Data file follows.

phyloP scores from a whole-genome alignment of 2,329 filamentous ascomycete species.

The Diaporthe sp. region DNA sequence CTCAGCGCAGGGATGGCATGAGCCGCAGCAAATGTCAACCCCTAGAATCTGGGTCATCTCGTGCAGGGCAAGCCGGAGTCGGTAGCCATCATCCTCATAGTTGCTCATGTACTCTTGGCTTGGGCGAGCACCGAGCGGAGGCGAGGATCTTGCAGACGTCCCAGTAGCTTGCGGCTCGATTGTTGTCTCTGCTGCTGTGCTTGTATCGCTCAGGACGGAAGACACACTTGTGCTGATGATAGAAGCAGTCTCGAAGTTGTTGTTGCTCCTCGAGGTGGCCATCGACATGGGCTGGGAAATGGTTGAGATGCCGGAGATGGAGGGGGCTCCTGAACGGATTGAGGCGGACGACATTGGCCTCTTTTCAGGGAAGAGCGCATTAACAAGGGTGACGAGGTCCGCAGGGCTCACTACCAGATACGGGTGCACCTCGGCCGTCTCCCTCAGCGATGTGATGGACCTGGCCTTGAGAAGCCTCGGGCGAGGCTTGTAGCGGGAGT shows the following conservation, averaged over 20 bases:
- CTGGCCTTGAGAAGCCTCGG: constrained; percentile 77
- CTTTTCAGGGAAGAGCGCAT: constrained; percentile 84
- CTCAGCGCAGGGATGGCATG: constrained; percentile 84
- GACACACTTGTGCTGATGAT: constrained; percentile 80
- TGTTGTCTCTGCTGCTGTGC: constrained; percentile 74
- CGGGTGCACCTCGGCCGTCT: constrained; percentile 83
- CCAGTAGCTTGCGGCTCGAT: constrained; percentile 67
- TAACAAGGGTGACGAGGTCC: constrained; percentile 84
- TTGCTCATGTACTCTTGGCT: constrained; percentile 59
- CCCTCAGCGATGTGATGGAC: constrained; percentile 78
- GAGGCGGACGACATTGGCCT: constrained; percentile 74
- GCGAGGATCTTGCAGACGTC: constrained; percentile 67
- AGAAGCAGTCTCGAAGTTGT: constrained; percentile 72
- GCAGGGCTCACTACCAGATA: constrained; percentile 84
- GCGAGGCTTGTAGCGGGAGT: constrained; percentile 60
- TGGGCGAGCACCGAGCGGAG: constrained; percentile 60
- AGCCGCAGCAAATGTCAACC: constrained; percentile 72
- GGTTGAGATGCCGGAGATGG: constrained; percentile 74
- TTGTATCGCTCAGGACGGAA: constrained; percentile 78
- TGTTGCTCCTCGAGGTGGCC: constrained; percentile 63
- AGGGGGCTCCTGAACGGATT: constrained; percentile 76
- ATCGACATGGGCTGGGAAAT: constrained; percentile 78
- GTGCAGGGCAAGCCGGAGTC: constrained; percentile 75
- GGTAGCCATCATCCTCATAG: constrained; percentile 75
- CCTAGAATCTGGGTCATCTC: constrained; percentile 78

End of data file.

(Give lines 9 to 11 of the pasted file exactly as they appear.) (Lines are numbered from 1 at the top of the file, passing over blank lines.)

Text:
- CCAGTAGCTTGCGGCTCGAT: constrained; percentile 67
- TAACAAGGGTGACGAGGTCC: constrained; percentile 84
- TTGCTCATGTACTCTTGGCT: constrained; percentile 59